E. Sternberger Company


North Main Street
Clio, SC

FAMILIES: Sternberger; Strauss

E. Sternberger Company was founded by German immigrant Emauel Sternberger (1859-1924). Emauel immigrated to the United States in the mid-1870s and settled in Marlboro County in 1879, three years before the town of Clio was incorporated. There, he is said to have rented a small building where he lived and operated a dry goods business. After a few years of buying and selling cotton, he began investing in land. With his profits, he eventually built E. Sternberger Company. In 1900, Emauel married Bertha Strauss (1877-1928) and built a Victorian home for his new bride on Red Bluff Street. The home would later be added to the National Register of Historic Places as the Sternberger-Welch-Hamer House.


The same year that Emanuel married Bertha, another South Carolina transplant Joseph Strauss (1868-1937) married Jennie Welch (1839-1955) in Florence, South Carolina. Joseph was born and raised in New York City by German immigrants and moved to Sumter County around the turn of the century. Not long after that, he settled in Clio with Jennie and began managing E. Sternberger Company while Emanuel focused on Revolution Cotton Mills, another one of his business ventures located in Greensboro, North Carolina.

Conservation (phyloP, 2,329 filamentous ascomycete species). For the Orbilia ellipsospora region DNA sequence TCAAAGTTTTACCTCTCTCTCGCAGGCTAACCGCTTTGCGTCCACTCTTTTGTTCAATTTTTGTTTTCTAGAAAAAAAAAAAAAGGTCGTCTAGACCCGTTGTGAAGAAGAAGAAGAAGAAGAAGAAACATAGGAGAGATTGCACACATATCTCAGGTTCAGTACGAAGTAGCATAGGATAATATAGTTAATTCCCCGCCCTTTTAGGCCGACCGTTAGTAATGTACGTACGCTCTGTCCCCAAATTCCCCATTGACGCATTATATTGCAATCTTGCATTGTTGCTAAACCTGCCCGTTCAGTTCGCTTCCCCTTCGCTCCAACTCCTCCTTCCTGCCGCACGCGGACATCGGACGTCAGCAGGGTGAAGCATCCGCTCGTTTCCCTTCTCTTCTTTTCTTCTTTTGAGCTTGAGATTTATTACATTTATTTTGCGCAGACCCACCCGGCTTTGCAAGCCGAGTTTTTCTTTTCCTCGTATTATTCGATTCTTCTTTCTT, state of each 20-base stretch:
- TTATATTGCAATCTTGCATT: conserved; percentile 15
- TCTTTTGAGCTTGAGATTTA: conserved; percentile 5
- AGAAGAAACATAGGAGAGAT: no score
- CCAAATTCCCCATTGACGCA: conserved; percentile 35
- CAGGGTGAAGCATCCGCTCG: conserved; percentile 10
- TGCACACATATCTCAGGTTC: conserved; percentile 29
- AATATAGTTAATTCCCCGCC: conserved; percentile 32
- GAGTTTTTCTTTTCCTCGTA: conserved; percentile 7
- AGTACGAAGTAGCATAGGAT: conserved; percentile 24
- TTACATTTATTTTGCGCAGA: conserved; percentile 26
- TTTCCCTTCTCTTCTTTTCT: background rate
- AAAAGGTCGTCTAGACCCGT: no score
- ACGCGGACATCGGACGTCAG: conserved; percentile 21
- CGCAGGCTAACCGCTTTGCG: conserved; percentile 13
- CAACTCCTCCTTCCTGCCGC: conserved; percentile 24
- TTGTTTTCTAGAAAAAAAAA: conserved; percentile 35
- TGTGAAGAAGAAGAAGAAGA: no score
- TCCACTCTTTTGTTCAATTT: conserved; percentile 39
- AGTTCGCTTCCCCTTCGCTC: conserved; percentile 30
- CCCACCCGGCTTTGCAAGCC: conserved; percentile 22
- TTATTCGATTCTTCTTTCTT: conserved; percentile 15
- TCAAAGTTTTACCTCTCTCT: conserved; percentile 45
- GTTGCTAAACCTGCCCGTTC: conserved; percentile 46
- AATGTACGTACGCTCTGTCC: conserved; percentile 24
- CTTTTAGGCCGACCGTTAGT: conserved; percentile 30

In 1904, E. Sternberger Company was caught up in a blaze and destroyed. In response, Sternberger built a large two-story brick building on the corner of North Main and Society Street. Reportedly one of the largest general stores in the area at the time, E. Sternberger Company featured showcase windows on the ground floor and arched brickwork around the windows on the second level. E. Sternberger Company was dissolved not long after Emanuel’s death in 1924, and Joseph turned his attention to the local judicial system, serving from 1934 to 1937 as the magistrate of Clio.

Main Image: Newspaper clipping describing damages to E. Sternberger Company. Reprinted from The Watchman and Southron, June 22, 1904.


Above Image: Photograph of Sternberger-Welch-Hamer House taken around 1880. Image courtesy of South Carolina Department of Archives and History, Columbia, SC.

The Jewish Merchant Project is supported by the generosity of the Henry & Sylvia Yaschik Foundation and the Stanley B. Farbstein Endowment at the Coastal Community Foundation.

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